The day before yesterday, I was asked and (after a pause and some thought ), I did an impromptu explanation to few investors on the following subject: “What makes Data Centre (DC) a good investment”. And (lo and behold) I managed to explain one highly technical and potentially highly expensive concept to few real (v.s. potential) investors. And they went away satisfied. Which is always a good thing.
Each and every Data Center has two parts:
- Computers (Hardware + Software)
- Everything else
Where Computers (Hardware + Software) are a well-known quantity in the DC Architecture. To design and implement a “bunch of servers” to act together as a good Data Centre, one more or less “just” needs a good engineer (or a few more of them).
These days we can claim: In the context of DC building. Computers are easy. The market is enjoying the abundance of cheap and excellent hardware. Prices never fail to amaze with the new low’s they are reaching every day. The same is with software. Besides the fact that software never fails to amaze with new heights in license costs. Put all together, one can very successfully predict and calculate the time and money required to assemble the hardware and software for one nice and large data centre. One can even purchase a ready-made “Data Centre in a Container and solve the whole “computers” part in one single step. But.
The key question in the DC building art: Where to put it?
This is where “everything else”, a.k.a. “the second part” comes into the investor’s drama. “Where” issue is the “dark matter” in the DC’s “universe”. And, this diagram was the core of my ad-hoc “presentation”. (with a layer of readable text added later by me). What it shows is how to qualify the answer to this key issue, with the little help of one whiteboard drawing.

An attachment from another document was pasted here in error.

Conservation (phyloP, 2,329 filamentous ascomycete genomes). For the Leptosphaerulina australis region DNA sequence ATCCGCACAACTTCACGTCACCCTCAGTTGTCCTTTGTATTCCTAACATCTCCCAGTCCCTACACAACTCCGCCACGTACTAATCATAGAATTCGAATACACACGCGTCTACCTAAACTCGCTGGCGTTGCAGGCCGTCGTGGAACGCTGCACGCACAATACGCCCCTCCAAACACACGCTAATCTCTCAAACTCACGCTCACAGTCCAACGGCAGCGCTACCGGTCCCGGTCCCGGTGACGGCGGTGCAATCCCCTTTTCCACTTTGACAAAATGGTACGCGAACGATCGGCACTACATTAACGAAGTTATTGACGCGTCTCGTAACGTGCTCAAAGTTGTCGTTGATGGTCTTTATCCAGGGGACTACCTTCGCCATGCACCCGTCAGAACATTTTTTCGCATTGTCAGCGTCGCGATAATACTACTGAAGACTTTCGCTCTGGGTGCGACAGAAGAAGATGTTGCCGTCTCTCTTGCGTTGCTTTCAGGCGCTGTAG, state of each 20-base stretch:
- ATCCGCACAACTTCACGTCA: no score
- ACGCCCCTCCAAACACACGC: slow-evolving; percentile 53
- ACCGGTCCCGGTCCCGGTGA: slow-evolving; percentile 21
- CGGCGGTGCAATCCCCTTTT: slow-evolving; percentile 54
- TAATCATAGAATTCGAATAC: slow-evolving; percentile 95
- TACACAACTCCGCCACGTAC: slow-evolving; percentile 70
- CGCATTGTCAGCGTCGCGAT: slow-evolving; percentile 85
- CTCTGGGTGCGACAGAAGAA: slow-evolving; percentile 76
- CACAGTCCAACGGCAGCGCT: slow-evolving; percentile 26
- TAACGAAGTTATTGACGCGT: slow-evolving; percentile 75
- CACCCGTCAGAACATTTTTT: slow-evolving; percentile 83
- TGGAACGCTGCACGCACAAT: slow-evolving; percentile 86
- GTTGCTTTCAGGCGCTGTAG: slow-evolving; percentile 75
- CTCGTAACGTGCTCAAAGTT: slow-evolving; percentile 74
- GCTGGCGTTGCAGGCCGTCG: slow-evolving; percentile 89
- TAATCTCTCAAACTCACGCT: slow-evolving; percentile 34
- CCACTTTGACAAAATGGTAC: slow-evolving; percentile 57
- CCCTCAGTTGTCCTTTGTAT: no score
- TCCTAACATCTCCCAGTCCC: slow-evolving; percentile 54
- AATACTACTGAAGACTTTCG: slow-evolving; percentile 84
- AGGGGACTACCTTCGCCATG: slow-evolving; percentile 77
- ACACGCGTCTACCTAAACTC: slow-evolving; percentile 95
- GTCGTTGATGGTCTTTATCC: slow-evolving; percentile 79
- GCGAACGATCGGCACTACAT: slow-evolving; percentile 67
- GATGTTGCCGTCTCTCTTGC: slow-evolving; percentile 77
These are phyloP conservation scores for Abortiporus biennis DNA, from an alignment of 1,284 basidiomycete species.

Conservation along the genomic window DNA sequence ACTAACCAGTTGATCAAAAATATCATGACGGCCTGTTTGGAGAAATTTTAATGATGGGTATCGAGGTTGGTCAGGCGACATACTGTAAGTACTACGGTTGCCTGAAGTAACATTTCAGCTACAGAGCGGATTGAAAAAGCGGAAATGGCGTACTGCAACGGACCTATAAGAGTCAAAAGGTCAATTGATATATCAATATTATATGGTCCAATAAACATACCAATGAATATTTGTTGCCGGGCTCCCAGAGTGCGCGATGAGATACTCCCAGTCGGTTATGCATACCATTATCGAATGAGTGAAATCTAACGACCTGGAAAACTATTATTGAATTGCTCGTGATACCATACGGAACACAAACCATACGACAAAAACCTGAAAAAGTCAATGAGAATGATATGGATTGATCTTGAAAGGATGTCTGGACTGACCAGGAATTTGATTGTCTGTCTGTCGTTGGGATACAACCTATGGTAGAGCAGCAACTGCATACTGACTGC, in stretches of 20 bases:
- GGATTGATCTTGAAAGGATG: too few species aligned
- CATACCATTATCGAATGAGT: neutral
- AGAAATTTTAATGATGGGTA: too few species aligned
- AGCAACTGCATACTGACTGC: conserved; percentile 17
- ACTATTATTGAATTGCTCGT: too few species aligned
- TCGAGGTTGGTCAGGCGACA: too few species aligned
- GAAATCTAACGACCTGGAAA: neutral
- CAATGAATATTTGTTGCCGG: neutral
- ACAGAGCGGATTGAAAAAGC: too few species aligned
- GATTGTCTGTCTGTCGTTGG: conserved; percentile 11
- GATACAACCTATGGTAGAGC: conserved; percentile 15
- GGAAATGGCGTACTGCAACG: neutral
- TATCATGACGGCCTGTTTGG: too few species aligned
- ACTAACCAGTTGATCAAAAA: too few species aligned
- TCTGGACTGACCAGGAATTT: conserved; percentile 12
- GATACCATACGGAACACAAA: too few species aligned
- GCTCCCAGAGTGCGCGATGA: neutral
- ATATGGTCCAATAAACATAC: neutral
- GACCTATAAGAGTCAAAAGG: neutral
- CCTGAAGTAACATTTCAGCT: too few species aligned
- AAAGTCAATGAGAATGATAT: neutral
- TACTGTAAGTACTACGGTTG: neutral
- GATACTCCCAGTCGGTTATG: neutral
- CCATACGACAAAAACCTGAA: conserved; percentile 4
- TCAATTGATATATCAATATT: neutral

Imagine a location that is offered to you to house your future investment. Your multi-million dollar data centre. Will you take it? Will you invest in it? How will you actually decide?
To be feasible, to be used as the data centre that physical location has to be in the logical sweet spots region, defined and presented on the diagram.
There are three key attributes to be taken into account when qualifying each data centre:
Key Attributes: Energy, Technology and Security
Or in slightly more detail:
- Energy: data centre needs a lot of it, and one needs it to be as cheap as possible.
- Technology: data centre needs to contain a sizeable amount of quality workforce. Also, there has to be quality infrastructure taking signals in/and out of the data centre.
- Security: data centre needs to be in a location that is financially secured, in a politically stable country and in the immediate (and wider) environment which is friendly towards the data centre, its owner and its purpose.
And here we have, at the same time, the key requirements to be solved to build one data centre one can call (later) feasible. Computers are easy. Your future DC has to be in the “region of sweet spots” between the three key attributes.
I think this is one succinct explanation on what makes a feasible date centre, and therefore on the subject of what are the key requirements to make it a good investment.
Enjoy … and re-use :)